There are currently four credit information companies operating in India—CIBIL, Experian, Equifax, and CRIF High Mark. But they all collect different pieces of information, so it is difficult to get a comprehensive picture of a borrower’s indebtedness and past payment behaviour. The objective of the RBI credit registry is to be a single point for reporting all information relevant for every loan granted in the country. The registry will capture both positive and negative information and will be available to all stakeholders subject to safeguards on privacy protection. Borrowers will also be able to access their personal credit history and challenge incorrect information. Reporting will be made mandatory by law and the onus on data quality will be on reporting agencies and institutions.

There are four main issues that the proposed public credit registry would have to confront: how to minimise reporting errors, how to prevent misuse of credit history, how to protect consumer data from being hacked and stolen, and finally, who pays for all this.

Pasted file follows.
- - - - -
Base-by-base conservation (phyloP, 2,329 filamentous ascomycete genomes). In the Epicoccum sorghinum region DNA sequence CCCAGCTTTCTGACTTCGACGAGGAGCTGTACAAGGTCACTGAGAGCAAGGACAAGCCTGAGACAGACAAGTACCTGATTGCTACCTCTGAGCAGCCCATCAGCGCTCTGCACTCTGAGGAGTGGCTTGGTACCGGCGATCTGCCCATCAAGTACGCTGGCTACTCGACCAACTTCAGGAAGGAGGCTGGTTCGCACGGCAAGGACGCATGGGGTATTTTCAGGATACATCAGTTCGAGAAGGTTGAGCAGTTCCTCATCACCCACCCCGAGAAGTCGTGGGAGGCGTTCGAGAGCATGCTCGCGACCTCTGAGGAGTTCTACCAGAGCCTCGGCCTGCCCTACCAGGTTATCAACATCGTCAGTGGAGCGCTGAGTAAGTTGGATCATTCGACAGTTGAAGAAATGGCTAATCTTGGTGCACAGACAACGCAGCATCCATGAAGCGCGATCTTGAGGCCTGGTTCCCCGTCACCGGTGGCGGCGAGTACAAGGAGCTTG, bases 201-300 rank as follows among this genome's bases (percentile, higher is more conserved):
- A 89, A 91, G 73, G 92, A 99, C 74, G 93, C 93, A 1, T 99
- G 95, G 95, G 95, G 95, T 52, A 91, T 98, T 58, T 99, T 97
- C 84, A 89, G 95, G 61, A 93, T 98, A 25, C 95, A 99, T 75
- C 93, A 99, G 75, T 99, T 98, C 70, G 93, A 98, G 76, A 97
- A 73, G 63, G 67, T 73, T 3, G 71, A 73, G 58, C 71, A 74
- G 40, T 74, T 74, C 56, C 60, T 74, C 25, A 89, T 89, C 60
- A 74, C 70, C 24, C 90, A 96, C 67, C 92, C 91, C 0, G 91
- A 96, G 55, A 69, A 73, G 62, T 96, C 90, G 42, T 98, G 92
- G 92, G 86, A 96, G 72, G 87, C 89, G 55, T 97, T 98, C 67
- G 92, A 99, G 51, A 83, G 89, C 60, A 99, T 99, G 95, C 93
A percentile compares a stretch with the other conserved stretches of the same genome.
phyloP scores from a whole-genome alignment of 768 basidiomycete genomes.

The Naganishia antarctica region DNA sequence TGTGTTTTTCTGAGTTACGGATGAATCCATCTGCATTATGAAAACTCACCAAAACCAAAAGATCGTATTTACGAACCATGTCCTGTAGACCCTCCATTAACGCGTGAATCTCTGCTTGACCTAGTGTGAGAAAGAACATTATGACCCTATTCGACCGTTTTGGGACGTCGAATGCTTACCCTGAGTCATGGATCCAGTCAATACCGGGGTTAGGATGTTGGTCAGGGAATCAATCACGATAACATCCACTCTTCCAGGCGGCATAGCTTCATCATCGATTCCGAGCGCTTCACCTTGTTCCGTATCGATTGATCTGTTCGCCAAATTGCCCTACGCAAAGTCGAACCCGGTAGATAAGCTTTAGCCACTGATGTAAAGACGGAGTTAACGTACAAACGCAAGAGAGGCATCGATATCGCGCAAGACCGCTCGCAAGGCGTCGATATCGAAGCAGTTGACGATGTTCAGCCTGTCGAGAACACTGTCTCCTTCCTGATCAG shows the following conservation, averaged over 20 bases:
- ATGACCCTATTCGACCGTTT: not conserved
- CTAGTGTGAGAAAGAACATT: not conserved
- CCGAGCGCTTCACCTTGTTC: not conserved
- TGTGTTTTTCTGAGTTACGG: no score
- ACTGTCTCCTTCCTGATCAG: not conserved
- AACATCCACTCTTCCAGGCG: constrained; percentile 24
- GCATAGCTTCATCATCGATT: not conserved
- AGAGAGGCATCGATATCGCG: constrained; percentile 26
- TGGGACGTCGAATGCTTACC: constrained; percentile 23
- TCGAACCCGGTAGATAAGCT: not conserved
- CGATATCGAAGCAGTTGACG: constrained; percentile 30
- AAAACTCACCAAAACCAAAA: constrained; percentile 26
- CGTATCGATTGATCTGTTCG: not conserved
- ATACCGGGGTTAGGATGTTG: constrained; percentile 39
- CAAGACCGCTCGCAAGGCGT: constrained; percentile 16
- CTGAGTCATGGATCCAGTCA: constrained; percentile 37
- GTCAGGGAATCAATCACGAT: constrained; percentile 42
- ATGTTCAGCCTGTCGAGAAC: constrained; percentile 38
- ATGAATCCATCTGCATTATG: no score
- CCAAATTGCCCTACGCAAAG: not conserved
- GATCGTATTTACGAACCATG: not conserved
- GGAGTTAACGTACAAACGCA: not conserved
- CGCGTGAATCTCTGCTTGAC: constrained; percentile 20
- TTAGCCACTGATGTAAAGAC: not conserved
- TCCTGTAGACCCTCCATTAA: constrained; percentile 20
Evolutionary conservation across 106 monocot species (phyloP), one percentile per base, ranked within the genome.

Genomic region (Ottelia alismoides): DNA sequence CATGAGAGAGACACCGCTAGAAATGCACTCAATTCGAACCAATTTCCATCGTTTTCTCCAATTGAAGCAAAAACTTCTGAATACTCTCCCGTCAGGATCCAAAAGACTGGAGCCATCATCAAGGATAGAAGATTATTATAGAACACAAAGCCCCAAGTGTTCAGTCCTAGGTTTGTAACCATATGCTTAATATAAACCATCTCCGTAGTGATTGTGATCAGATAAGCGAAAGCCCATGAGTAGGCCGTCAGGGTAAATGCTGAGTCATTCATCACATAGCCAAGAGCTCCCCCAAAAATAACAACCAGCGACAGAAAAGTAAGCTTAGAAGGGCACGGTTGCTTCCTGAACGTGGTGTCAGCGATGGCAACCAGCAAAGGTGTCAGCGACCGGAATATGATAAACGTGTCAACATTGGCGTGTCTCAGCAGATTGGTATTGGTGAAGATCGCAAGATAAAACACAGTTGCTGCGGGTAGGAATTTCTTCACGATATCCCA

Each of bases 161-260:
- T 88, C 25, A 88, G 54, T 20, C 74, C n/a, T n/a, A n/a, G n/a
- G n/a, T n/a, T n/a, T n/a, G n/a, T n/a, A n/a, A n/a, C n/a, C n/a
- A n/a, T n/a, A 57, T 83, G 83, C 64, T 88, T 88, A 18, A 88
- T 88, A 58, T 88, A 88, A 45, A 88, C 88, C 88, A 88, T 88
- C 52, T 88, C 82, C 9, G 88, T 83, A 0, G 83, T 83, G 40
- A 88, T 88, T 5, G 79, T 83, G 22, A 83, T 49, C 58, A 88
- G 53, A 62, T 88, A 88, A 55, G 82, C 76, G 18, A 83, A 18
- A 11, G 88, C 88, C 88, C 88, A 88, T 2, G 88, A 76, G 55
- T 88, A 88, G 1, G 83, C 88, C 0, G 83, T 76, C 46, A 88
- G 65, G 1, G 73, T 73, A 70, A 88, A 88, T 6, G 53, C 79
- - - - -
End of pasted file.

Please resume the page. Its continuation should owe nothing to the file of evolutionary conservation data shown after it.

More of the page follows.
Errors in reporting are a significant concern. In a study of US credit reporting agencies, 79 percent of credit reports surveyed had errors of some kind. The value of a credit registry depends critically on the quality and accuracy of the data supplied by the reporting agencies. Errors, called “broken records”, are likely to creep in. These broken records are created when accounts are mismatched with people: either information for one person is filed under two separate records or data on two or more people is input under one name. Matching information with people is especially challenging when they do not have a unique identification number. It is, therefore, imperative that a unique identification number like Aadhaar be used to tie each loan with a unique borrower to avoid the problem of broken records.